The Center of Love


Studies in First Corinthians

by Bob Burridge ©2018
Lesson 34: 1 Corinthians 13:4c (ESV)

The Center of Love

There have always been false teachers who try to convince people of things that aren’t true. And there are always false religious leaders who are successful in becoming popular. It was that way in Corinth when Paul wrote his letters to them, and it was that way in the time of Jesus.

Our Savior warned his people about how to recognize those popular deceivers. They shouldn’t be judged by how popular they are, or how successful they seem to be. They know how to get crowds to follow them, but they aren’t what they seem to be. We’re to compare their lives and teachings with God’s word. That reveals what’s really in their hearts. Jesus said in Matthew 12:33 ” … the tree is known by its fruit.”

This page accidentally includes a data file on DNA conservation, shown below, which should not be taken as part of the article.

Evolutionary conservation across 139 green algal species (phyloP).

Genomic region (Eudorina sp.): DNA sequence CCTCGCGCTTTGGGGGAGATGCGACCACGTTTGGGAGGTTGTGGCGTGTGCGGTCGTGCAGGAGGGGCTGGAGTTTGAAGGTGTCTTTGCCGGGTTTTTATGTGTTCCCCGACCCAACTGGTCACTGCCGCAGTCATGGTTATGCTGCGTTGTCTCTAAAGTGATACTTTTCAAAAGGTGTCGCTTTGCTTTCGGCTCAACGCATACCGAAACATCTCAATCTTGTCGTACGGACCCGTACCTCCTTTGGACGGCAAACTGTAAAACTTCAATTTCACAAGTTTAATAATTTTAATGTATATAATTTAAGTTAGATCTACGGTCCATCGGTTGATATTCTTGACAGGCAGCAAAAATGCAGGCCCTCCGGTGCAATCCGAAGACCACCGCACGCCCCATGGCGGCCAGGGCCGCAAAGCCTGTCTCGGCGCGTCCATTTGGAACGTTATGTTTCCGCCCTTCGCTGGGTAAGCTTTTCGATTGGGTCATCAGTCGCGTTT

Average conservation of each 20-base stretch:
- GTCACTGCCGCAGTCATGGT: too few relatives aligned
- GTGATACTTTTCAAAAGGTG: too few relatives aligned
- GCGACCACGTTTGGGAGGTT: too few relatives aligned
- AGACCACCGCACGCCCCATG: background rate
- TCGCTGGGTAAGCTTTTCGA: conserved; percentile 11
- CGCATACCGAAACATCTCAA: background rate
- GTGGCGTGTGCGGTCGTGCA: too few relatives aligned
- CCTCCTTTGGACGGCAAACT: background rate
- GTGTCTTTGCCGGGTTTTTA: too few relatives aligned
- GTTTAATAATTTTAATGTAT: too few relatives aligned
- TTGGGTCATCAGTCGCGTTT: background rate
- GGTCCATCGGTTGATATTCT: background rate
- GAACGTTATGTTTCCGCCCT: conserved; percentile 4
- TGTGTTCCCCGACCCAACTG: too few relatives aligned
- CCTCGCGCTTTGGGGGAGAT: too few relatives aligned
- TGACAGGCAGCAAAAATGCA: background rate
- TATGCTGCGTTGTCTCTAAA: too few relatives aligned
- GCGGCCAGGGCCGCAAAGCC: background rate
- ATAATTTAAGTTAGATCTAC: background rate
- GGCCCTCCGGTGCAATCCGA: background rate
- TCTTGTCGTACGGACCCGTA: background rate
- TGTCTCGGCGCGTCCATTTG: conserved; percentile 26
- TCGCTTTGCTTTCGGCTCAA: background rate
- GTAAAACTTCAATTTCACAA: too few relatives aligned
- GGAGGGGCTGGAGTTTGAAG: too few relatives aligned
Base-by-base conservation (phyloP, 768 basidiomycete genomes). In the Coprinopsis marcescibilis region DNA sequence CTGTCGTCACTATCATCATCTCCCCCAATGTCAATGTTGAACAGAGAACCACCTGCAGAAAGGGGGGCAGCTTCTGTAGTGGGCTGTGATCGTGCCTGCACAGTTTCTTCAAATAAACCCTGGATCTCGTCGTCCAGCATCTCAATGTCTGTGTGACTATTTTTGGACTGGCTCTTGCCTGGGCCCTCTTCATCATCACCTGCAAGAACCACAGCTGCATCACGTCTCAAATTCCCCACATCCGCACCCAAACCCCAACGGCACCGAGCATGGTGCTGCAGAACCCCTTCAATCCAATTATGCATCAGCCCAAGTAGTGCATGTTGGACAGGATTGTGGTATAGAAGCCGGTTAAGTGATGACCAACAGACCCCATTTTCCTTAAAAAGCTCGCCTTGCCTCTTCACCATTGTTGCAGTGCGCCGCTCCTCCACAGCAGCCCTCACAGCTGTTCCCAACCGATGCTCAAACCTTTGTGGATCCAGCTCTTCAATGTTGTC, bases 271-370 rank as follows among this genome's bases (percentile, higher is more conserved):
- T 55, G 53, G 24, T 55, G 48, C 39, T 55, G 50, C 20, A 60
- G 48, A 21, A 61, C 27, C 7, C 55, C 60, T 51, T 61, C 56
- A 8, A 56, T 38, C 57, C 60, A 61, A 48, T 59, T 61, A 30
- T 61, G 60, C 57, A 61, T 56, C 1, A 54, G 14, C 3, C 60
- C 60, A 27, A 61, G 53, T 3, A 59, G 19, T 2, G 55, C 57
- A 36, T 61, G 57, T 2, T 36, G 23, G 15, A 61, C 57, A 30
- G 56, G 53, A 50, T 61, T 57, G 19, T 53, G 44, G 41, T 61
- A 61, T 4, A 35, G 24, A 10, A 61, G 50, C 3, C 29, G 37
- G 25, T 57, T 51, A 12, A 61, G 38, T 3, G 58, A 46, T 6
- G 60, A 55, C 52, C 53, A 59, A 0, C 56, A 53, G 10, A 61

There are other familiar sayings that reflect that same basic principle. Shakespeare gave us the well known saying, “a rose by any other name would smell as sweet.” The essence of something isn’t in its name or what people say about it. It’s in it’s true nature deep inside. And we all know that a wolf in sheep’s clothing, is still just a wolf — but one with a very good tailor.

These sayings remind us that things and people behave as they do because of what’s at the core of their nature.

When we apply this spiritually …
– if the ways of Christ aren’t visible in a person’s thoughts, words, and life, then maybe Christ is not in there.